I might turn out to be in a minority of MPs who have spoken in this debate-not only will I be here for the winding-up speeches, but I am not retiring.
Having mentioned retirement, I pay tribute to Andrew Mackinlay. Many people may disagree with what he has said in his time-one could sense that in the Chamber today, from one or two quarters-but the fact is that he has been an extremely independent-minded MP, a parliamentarian of the best sort and a tremendous colleague to have around the House. I should add, while I am at it, that Dr. Howells has done a tremendous amount of good work in the House of Commons in the period when we have overlapped. In a moment, I will make a few remarks that he might construe as critical, but I do not want him to feel that that detracts from what I have just said. Finally, I would like to refer to a constituent of mine sitting on the back row, my right hon. Friend Mr. Mates. He gave an outstanding and very detailed speech, which may be his last contribution in the House. We will remember it for a long time.
That was the first point I wanted to make. I am the tail-end Charlie from the Back Benches this afternoon, and having sat here listening to the debate it is hard to avoid the conclusion that a great deal of behind-the-scenes machinations has been taking place over the guidance-much more than has been revealed-but the fact that what has been surfacing has surfaced, in the context of the Committee's independence from the Prime Minister and the Cabinet Office, is itself extremely corrosive of public confidence in the ISC and the security services. I regret that very much.
I am a strong supporter of the ISC. We can all sense the dedication with which parliamentary colleagues on it go about their work. It is composed of senior and very dedicated people trying to do their best, and a number of them are in the Chamber this afternoon. We need to sustain confidence both in them and in those working in the security services, who are trying to protect us. I hope that it will be in that context that hon. Members will take some expressions of concern, which I shall make in a moment, about the extent to which the ISC might have been unable to get to the truth on some of the issues that it has investigated, and also my conclusions about the need for reform of the ISC and for a judge-led inquiry into rendition.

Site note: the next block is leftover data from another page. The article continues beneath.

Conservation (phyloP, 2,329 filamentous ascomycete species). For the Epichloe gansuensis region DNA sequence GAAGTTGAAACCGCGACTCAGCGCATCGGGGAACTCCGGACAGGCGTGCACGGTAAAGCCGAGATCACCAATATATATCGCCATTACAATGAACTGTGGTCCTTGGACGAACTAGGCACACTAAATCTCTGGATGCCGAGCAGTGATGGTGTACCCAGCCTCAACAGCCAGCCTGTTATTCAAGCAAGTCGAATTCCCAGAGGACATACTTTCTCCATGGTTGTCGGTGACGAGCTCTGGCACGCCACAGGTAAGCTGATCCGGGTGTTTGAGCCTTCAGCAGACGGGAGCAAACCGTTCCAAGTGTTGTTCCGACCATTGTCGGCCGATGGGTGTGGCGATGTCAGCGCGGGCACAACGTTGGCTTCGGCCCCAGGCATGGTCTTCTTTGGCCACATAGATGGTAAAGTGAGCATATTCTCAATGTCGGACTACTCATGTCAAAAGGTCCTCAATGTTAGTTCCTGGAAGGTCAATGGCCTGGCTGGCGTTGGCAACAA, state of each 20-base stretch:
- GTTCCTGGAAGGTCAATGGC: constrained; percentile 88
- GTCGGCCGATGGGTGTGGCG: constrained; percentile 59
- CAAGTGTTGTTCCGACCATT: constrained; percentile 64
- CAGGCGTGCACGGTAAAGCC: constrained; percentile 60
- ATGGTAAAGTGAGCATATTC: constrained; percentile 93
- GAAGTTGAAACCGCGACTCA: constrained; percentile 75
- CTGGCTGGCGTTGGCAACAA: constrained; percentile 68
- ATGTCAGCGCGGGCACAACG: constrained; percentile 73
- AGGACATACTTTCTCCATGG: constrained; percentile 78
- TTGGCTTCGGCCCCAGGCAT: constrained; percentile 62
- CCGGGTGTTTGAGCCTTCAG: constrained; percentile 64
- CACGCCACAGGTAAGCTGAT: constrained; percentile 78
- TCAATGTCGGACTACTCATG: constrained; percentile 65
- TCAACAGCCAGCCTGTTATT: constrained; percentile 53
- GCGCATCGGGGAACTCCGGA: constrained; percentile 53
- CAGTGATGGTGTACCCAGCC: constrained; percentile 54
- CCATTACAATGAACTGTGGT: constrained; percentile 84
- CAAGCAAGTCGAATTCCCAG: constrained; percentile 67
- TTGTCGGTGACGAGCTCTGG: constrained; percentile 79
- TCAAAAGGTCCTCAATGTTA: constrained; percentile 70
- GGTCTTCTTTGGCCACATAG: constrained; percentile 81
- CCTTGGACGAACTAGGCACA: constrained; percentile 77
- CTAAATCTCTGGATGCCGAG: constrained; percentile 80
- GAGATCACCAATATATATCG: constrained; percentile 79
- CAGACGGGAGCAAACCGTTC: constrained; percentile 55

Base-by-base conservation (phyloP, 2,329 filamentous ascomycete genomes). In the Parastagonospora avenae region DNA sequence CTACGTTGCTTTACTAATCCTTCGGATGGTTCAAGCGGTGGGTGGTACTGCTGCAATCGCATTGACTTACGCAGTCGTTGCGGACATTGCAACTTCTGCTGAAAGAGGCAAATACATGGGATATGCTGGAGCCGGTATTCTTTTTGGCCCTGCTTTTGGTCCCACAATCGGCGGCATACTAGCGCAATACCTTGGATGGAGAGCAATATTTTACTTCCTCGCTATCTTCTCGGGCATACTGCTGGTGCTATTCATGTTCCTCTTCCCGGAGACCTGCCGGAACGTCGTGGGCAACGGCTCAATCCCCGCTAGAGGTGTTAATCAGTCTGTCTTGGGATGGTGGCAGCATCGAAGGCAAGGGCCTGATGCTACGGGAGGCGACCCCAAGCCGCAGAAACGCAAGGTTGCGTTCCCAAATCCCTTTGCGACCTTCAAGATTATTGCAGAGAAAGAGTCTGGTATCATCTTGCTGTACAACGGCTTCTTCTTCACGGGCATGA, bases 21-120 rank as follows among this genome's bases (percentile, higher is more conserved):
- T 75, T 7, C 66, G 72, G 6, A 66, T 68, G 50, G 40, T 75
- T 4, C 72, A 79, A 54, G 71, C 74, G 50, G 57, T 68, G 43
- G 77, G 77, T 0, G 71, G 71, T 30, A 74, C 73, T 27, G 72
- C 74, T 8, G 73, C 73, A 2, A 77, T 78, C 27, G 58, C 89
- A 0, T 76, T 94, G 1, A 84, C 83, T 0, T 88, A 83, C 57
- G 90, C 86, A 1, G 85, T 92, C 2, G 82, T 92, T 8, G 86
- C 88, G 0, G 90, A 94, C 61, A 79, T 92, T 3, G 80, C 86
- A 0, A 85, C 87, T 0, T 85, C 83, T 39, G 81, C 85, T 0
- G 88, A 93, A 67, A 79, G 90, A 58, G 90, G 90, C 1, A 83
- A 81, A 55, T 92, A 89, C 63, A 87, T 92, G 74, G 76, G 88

Our intelligence services certainly do a vital job, and they are doing it, at the moment, in very difficult circumstances, so they deserve our full support. We need strong security services to protect us from the threat of dangerous extremism, and of course much of what they do must necessarily remain a secret, as has been said. In this area, we need-almost uniquely-accountability without full transparency. It will, and should, always be thus, which is why the work of the Committee, and the trust that we want to be able to place in it, is so important.
We have had a string of revelations and allegations in recent years about the intelligence services' complicity in extraordinary rendition-the practice, which was greatly extended by President Bush after
I created the all-party parliamentary group on extraordinary rendition in December 2005 to try to get to the bottom of the issue of rendition, and of any possible UK involvement in it. After careful thought, I made a number of specific allegations. The first was that the UK had facilitated or been complicit in rendition. The second was that Diego Garcia was being used for that purpose. The third was that the UK's armed forces might also be involved in rendition. It is worth recalling the blanket denials with which those points were met.
First, I shall quote the then Foreign Secretary, Mr. Straw, who likened what I and others were suggesting to conspiracy theories. He said: